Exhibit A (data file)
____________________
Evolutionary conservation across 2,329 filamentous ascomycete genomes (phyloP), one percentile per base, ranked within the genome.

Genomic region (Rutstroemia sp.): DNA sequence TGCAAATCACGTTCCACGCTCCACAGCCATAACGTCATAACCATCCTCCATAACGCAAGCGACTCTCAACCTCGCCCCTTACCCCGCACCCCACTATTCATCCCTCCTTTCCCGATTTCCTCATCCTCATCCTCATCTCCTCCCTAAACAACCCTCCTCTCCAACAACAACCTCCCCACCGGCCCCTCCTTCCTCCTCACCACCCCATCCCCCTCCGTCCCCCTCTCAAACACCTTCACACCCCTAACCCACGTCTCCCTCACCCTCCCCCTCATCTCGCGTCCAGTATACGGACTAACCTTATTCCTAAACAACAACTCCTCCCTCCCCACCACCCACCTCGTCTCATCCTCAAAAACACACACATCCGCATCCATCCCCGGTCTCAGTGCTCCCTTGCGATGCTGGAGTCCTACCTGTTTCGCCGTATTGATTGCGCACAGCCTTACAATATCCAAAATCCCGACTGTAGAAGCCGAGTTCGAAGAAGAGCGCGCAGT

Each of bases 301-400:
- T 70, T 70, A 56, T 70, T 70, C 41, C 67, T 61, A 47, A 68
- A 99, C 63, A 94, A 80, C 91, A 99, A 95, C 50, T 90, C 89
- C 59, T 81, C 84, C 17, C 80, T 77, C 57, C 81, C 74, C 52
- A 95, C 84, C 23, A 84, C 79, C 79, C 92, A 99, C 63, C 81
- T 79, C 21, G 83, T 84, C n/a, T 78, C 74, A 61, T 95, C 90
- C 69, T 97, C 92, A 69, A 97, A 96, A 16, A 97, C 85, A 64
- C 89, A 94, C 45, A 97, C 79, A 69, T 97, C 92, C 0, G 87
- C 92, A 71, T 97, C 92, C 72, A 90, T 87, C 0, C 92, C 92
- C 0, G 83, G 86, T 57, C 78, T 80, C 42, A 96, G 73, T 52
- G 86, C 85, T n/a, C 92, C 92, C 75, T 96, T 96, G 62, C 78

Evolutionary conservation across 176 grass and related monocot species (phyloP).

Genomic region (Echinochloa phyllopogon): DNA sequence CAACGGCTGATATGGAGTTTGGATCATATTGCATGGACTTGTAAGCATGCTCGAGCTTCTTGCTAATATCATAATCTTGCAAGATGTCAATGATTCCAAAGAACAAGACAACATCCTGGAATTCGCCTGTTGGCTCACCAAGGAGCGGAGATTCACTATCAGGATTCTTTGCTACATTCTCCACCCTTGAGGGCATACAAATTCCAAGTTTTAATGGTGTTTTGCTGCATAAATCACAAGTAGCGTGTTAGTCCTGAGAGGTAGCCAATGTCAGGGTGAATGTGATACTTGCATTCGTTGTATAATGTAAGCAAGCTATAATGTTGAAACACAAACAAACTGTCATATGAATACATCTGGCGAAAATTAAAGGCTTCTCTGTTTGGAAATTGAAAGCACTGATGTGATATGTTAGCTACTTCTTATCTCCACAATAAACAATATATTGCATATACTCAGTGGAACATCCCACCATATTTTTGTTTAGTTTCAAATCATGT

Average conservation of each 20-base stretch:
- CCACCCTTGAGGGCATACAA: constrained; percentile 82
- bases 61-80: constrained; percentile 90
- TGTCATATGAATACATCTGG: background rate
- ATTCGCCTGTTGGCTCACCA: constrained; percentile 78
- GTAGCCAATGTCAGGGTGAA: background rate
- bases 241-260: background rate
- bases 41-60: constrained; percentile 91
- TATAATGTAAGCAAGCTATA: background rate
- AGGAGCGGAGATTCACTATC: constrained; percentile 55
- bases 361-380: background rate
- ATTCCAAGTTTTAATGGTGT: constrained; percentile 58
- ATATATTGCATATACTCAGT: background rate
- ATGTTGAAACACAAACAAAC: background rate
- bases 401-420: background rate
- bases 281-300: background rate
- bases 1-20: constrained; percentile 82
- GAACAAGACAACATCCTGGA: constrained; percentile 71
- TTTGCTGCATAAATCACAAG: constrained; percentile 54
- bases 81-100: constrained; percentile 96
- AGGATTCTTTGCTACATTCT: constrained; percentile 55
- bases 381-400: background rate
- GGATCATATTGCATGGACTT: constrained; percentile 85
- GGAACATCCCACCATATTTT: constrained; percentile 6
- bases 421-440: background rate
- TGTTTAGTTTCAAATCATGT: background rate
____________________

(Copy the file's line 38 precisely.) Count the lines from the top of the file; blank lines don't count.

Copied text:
- GGATCATATTGCATGGACTT: constrained; percentile 85